No problem over Government line-up for RTE debate - White
Published 19/05/2015 | 03:00
LABOUR's Alex White has insisted there is "no problem" over his being chosen to lead the Government's side in the last RTE television debate on the same-sex marriage referendum.
RTE sources confirmed that Health Minister Leo Varadkar - who has publicly said he is gay - was lined up to do tomorrow's television debate closing the Government campaign.
But the Government insisted that the slot had to go to Communications Minister Alex White, who is Labour's campaign director. The change was seen as continuing coalition tensions as the general election draws nearer.
However, Mr White insisted he was always supposed to do the debate on Primetime tomorrow night. He said RTE talked about three slots: one for Justice Minister Frances Fitzgerald, one for Fine Gael campaign director Simon Coveney, and the last one for himself on Labour's behalf.
"There is absolutely no problem between myself and Leo. There's plenty of coverage and plenty of issues to be teased out," the minister said.
Mr Varadkar appeared on the Claire Byrne Show on RTE last night where he discussed Friday's referendum.
Mr White said the issue of surrogacy must be not dragged into the referendum debate. He also insisted that a 'Yes' vote on Friday will not raise conflicts for church teaching in schools on marriage.
Mr White tried to make light of his party's continuing poor popularity ratings which are about one-third of their historic vote in the last general election in February 2011. The poll shows Labour languishing on 7pc, while its coalition partner Fine Gael soared to 28pc.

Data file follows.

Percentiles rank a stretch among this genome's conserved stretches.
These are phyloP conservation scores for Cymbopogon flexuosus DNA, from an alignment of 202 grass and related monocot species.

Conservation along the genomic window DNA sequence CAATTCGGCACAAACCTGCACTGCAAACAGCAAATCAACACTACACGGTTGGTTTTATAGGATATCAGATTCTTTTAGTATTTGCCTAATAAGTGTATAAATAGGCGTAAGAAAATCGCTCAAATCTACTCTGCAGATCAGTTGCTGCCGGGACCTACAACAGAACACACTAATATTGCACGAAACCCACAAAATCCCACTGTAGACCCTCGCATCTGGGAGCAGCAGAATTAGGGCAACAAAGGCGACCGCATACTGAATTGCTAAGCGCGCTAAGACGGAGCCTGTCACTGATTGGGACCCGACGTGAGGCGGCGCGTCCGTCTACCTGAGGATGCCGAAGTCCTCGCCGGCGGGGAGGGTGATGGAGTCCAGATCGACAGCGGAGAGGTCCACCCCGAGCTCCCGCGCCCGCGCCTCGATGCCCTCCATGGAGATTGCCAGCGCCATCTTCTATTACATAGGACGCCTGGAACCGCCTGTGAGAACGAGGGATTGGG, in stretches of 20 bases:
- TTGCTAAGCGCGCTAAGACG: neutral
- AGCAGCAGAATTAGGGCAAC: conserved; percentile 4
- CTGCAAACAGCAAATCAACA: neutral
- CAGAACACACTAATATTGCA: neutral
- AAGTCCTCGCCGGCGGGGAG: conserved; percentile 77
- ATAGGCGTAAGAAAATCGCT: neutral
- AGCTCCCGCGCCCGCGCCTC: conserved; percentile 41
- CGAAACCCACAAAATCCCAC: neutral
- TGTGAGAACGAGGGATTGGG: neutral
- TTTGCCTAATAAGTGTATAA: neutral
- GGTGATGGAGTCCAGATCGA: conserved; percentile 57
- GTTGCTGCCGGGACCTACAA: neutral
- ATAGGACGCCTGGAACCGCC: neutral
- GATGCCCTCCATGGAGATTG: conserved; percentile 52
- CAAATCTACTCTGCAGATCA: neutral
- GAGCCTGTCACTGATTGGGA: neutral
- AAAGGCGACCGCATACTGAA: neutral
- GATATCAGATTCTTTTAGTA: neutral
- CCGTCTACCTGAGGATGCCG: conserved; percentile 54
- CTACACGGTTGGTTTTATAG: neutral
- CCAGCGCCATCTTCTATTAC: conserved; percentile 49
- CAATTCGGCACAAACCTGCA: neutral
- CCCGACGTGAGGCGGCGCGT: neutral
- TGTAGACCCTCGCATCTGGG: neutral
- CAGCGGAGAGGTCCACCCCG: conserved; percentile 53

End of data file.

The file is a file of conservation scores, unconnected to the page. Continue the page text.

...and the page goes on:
Tanaiste and Labour leader Joan Burton is marginally the country's preferred political leader but still just a third of people surveyed are satisfied with her performance.
Mr White said Fine Gael, which gained 4pc in the latest Ipsos/MRBI survey, was merely "recovering more quickly" than the junior partners from the effects of having to impose austerity.
"But I think that recovery will come for Labour. There's a long way between now and the general election which takes place next February or March," Mr White said.
"I think when the people see the important work the Labour Party has done, people will vote for us."
The Communications Minister would not be drawn on whether Labour should strategically distance themselves from FG in the coming months.
He said the general election would be about people thinking seriously about their own futures and taking a hard look at parties who claimed there were "easy answers".